Japan Agency for Marine-Earth Science and Technology

JAMSTEC was reorganized on 1 April 2004 with the main objective to promote marine scientific research and related technology, and to contribute to the advancement of academic research with engagement in fundamental research and development concerning ocean, and in cooperative activities on academic research related to the Ocean, for the benefit of peace and human welfares. JAMSTEC considers the Earth as a unique system which is largely influenced by the Ocean and is involved in a wide scope of fundamental research to improve our knowledge on global environmental change through observational research, prediction research, and related technological development. At the same time, JAMSTEC aims to contribute to the sustainable advancement of the human community and to endeavor to ensure its peace and security, socio-economic development, and the improvement and expansion of knowledge enabling the scientific research results and other outcomes of the Agency's activities available to the public and further speeded knowledge and cognizance.

Deep Sea Drilling Vessel Chikyu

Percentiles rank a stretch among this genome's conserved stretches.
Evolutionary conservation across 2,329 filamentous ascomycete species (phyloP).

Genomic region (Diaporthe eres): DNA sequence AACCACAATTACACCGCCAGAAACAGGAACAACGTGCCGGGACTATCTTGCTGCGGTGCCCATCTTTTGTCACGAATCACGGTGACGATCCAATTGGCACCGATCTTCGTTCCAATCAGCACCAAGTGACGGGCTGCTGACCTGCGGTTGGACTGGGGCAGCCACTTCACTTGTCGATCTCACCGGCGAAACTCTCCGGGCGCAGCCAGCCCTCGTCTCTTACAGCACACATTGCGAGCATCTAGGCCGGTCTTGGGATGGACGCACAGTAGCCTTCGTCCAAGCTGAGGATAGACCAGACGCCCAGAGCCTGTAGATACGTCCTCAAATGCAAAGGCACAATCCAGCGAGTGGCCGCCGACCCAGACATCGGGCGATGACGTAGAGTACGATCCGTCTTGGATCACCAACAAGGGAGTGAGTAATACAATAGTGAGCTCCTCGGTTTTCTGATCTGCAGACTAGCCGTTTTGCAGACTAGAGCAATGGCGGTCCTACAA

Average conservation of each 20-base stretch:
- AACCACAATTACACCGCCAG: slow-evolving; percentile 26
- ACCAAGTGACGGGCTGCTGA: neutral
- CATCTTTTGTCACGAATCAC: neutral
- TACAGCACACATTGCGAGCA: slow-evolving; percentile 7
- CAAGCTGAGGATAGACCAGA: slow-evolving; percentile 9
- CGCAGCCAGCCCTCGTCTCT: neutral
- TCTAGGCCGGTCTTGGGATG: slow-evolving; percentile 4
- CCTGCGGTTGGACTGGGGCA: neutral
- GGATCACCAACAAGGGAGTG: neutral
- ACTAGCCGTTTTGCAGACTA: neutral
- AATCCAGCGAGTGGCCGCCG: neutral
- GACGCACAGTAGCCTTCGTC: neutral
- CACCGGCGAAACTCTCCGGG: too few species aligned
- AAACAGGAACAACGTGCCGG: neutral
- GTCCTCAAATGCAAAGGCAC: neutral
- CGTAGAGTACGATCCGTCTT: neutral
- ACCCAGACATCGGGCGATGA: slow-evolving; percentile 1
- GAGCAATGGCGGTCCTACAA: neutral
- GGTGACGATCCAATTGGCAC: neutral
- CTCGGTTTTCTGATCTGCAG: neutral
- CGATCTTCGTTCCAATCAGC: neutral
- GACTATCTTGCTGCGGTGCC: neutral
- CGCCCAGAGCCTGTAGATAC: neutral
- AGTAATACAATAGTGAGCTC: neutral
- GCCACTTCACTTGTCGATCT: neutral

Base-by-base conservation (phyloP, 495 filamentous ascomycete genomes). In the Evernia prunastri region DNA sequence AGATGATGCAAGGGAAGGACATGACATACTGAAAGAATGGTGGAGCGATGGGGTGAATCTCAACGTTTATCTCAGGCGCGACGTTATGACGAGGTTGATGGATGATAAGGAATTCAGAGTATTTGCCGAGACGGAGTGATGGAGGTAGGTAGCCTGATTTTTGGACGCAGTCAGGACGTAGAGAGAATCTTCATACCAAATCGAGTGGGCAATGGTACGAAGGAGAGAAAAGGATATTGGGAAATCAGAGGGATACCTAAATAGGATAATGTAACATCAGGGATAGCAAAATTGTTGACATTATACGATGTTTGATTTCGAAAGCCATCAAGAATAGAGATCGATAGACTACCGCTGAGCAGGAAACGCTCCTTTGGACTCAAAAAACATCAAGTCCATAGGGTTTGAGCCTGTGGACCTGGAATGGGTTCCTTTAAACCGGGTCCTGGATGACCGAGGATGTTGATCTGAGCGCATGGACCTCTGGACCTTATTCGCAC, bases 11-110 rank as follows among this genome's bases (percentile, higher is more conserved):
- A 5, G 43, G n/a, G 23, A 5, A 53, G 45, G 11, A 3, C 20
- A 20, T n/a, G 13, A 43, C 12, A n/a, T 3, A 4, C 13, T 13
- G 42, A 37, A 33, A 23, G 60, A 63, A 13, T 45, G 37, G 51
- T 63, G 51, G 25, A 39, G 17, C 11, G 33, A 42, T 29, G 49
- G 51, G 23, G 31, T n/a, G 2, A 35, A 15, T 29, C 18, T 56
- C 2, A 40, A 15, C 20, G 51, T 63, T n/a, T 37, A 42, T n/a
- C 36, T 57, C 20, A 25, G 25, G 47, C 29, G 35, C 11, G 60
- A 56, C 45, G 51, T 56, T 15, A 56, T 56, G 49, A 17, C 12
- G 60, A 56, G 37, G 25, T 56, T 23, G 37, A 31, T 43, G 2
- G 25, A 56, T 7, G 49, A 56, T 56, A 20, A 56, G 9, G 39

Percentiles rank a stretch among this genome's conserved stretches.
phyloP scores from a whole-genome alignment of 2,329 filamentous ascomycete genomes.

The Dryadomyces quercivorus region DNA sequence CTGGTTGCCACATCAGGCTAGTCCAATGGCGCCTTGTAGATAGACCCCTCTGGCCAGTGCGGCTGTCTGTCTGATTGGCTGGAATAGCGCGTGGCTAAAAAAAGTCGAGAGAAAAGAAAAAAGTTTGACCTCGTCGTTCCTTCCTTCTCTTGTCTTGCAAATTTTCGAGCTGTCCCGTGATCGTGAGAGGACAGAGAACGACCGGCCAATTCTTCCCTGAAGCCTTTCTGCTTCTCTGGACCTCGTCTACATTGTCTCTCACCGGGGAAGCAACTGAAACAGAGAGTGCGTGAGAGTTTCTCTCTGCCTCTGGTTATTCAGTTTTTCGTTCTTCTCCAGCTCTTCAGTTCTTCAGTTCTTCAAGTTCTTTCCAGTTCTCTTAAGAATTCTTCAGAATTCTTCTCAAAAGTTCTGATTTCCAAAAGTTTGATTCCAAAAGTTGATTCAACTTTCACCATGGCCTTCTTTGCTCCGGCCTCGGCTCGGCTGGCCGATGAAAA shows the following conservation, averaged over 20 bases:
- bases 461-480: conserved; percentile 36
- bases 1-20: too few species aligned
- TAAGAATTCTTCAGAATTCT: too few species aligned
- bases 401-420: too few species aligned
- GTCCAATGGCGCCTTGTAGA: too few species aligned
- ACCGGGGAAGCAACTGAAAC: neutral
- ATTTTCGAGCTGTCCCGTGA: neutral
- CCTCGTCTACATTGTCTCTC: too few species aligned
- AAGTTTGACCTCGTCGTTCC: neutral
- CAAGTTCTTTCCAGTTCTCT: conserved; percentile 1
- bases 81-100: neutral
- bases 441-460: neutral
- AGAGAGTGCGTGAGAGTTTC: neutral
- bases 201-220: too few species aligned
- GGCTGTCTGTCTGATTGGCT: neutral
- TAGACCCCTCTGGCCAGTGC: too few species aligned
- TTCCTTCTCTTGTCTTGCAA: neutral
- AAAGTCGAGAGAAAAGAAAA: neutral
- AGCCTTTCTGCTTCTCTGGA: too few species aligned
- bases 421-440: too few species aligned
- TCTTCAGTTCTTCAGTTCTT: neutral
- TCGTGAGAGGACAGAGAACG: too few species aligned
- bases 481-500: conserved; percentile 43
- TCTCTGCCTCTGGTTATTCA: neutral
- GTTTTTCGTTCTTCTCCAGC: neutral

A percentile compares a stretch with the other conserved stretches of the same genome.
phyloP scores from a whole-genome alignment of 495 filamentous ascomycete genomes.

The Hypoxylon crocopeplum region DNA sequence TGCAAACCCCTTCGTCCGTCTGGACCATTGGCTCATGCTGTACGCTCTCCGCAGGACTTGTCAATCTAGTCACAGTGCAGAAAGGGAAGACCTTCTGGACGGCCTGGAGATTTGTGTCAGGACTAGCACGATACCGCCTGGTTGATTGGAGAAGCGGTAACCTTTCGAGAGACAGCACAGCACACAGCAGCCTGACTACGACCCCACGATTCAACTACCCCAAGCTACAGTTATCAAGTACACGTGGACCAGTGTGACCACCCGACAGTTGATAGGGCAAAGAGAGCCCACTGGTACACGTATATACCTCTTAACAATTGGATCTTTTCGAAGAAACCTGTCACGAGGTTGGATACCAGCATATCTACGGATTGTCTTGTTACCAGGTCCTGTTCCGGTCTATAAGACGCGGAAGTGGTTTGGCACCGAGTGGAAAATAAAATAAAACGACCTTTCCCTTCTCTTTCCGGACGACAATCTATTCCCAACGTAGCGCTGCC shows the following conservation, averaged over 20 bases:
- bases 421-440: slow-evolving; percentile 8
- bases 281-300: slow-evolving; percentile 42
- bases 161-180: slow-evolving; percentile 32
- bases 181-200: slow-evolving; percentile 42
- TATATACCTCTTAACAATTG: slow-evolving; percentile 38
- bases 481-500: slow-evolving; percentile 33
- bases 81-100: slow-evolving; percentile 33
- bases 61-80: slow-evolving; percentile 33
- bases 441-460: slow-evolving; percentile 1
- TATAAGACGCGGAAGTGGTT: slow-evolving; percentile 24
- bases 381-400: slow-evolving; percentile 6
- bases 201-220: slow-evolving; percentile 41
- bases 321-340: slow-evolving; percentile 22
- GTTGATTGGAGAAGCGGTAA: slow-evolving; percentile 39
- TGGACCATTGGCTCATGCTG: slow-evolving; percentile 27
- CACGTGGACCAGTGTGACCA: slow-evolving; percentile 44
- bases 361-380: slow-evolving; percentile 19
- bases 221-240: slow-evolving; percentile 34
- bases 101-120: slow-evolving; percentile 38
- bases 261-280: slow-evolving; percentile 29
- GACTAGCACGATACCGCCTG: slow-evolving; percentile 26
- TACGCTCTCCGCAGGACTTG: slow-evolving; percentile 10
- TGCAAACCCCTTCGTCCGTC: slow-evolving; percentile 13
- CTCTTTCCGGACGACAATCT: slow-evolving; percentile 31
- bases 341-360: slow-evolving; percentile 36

This Japanese research ship Chikyu drills into the ocean floor to learn about Earth’s history and structure, and the mechanism of earthquakes in particular. Completed in 2005, it is the first scientific research ship that...

The Ocean Drilling Vessel Chikyu

The Chikyu allows scientists to gather and study data about seafloor sediments as soon as they are collected. After a powerful 9.0 earthquake triggered a devestating tsunami in Japan in March 2011 , Japanese officials...

Tour the Chikyu

Climb aboard the scientific ocean drilling vessel Chikyu for a tour of this state-of-the-art research ship.

Zombie Worms Eating Whale Bone

Zombie worms ( Osedax roseus ) eat away at the bones of a dead whale that has fallen to the seafloor in Sagami Bay, Japan. These bizarre worms rely on whale bones for energy and are what scientists call “sexually dimorphic”—...

Atolla Jellyfish from the Waters of Japan

The ROV Hyper Dolphin caught this deep-sea jelly (Atolla wyvillei) on film east of Izu-Oshina Island, Japan. When attacked, it uses bioluminescence to "scream" for help—an amazing light show known as a burglar alarm display...